When we come to examine the provisions made by God for the formal worship of His earthly people, we are struck by the utter contrast to that which we find in Christianity. In the detailed account of either the plans of the tabernacle worship as recorded in Exodus 25-30, or the inauguration of temple worship as detailed in 2 Chronicles 2-7, we are face to face with a divinely sanctioned system of worship that is external, formal, ritualistic and earthly in every detail.
It has often been remarked in our meditations on Paul's Epistle to the Hebrews, that it is not so much a setting forth of comparisons of the two economies of law and grace, as it is one of contrasts in the two. Yet in spite of all the pains God has taken to bring before us the essential and basic differences in the two dealings with man upon the earth, Christendom has refused to observe the dividing line, and has sought, all too disastrously, to combine the two. Let us very briefly list some of the divinely marked contrasts in the two relationships. Over against the Jewish promise of earthly blessings, the Christian is promised heavenly blessings. See Ephesians 1:3, "Blessed be the God and Father of our Lord Jesus Christ, who hath blessed us with all spiritual blessings in heavenly places in Christ." Our Lord left with us the prospect, "In the world ye shall have tribulation." John 16:33. "Because ye are not of the world, but I have chosen you out of the world, therefore the world hated you." John 15:19. Here is no promise of victory over temporal enemies, but rather the opposite.
In the Jewish system there was no approach to God's presence, save in a mediatorial way through the high priest, and that but once a year (Heb. 9:7-9). But in Christianity we have the blessed privilege of access into the holiest by the blood of Jesus (Heb. 10:19). In the one system only a specialized class of people, the tribe of Levi, could minister in divine things, but with us is the knowledge that we are all a holy and a royal priesthood, to offer up spiritual sacrifices, and to show forth His praises. (Compare 1 Peter 2:5, 9.) In the former there was no knowledge of acceptance with God, but we rejoice in the knowledge of sins forgiven. (Compare Eph. 1:6 with Heb. 10: 1-3.) In the first there was the constant renewal of sacrifices year by year, and the offering of the lambs daily in the continual burnt offering (Ex. 29:38-42). But in Hebrews we read, "For by one offering He hath perfected forever them that are sanctified." Heb.10:14.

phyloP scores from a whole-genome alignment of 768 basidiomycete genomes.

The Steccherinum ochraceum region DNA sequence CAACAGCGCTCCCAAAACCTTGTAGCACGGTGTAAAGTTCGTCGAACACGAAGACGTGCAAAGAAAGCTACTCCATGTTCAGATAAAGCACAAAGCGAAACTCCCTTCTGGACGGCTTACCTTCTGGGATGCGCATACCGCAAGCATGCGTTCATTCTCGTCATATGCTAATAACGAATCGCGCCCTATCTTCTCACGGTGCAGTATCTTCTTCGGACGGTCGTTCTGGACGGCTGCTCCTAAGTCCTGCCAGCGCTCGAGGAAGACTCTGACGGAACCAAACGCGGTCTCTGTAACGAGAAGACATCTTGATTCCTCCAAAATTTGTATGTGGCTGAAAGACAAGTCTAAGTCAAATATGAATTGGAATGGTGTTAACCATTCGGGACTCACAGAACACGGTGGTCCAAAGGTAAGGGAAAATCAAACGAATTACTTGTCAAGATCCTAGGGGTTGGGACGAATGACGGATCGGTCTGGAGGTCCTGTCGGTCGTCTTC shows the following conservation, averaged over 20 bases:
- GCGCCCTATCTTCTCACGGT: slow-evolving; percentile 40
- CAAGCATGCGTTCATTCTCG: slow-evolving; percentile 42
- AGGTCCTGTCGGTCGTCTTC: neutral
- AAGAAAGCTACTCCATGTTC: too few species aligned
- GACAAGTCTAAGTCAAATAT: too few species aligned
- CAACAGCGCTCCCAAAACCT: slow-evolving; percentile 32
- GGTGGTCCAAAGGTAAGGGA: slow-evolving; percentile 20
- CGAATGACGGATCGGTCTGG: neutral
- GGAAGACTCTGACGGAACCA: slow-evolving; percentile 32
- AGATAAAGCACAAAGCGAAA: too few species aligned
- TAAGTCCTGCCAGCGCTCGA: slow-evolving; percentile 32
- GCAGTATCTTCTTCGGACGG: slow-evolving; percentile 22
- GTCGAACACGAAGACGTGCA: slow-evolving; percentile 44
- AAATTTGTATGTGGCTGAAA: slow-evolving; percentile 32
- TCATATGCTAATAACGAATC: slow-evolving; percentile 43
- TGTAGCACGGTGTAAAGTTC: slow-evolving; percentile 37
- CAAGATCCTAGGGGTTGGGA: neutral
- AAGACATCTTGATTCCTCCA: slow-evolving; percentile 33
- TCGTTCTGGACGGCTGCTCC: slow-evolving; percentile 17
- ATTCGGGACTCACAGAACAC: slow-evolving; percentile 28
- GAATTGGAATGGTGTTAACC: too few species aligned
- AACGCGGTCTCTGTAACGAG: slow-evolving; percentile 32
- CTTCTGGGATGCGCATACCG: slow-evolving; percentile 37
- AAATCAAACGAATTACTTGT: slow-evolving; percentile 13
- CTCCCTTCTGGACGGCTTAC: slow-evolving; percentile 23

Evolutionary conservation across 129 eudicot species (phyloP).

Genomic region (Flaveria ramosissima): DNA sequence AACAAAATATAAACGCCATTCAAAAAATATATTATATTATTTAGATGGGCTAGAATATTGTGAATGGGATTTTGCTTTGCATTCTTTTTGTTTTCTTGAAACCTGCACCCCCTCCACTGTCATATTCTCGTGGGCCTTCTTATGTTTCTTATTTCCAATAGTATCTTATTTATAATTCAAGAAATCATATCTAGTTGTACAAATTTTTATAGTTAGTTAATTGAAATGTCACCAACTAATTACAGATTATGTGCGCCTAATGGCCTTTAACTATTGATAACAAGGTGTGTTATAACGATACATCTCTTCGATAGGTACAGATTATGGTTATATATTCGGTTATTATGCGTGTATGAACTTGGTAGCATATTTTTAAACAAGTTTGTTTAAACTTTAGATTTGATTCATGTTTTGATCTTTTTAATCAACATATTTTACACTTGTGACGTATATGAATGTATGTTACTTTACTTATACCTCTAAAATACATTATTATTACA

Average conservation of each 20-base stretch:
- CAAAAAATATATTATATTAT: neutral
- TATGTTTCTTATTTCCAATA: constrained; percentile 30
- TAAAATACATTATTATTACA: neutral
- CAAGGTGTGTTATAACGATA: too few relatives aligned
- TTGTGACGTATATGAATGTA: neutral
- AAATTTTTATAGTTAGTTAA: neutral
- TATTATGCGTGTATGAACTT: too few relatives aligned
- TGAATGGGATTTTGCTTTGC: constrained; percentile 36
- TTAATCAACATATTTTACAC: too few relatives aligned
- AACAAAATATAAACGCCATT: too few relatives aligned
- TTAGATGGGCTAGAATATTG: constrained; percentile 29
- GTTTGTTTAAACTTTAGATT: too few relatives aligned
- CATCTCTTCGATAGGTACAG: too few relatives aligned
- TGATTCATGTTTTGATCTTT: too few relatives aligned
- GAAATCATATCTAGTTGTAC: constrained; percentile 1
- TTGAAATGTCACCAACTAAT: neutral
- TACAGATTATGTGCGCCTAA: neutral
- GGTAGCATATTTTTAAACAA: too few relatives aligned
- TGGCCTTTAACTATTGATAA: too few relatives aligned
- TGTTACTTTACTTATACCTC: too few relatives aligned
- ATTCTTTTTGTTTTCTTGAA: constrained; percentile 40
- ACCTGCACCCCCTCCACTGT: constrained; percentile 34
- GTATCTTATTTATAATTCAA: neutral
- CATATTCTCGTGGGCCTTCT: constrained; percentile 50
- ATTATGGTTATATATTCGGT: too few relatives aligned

Now we come to that aspect of Judaism that has special connection with the subject of our study. We refer to the external grandeur of the temple service. When we turn to the description of the temple dedication as given us in 2 Chronicles 2-7, this gorgeous building, erected at an estimated cost of over a thousand million dollars, was without doubt the most expensive and elaborate structure ever erected by man. It is in imitation of the precedent here set forth, that Christendom has taken her pattern of basilicas, temples, and cathedrals. But when we turn to the Spirit's instruction as to the Church epoch, we find complete silence as to any physical structure being sanctified to house the Church. No; rather we find the direct pronouncement, "Know ye not that ye are the temple of God, and that the Spirit of God dwelleth in you?" 1 Cor. 3:16. Again, "Ye also are builded together for an habitation of God through the Spirit." Eph. 2:22. Then in Peter's first epistle, chapter 2, verse 5, "Ye also, as lively stones, are built up a spiritual house." Then let it be crystal clear in our minds that there is no such thing on the earth today as a physical building, be it of wood, or stone, or of marble, that has any sanctity in the eyes of God.
Let us next consider the temple service as depicted in Chronicles 5:12-14: "Also the Levites which were the singers ... being arrayed in white linen, having cymbals and psalteries and harps, stood at the east end of the altar, and with them a hundred and twenty priests sounding with trumpets. It came even to pass, as the trumpeters and singers were as one, to make one sound to be heard in praising and thanking the LORD; and when they lifted up their voice with the trumpets and cymbals and instruments of music, and praised the Lord, ... then the house was filled with a cloud, even the house of the LORD."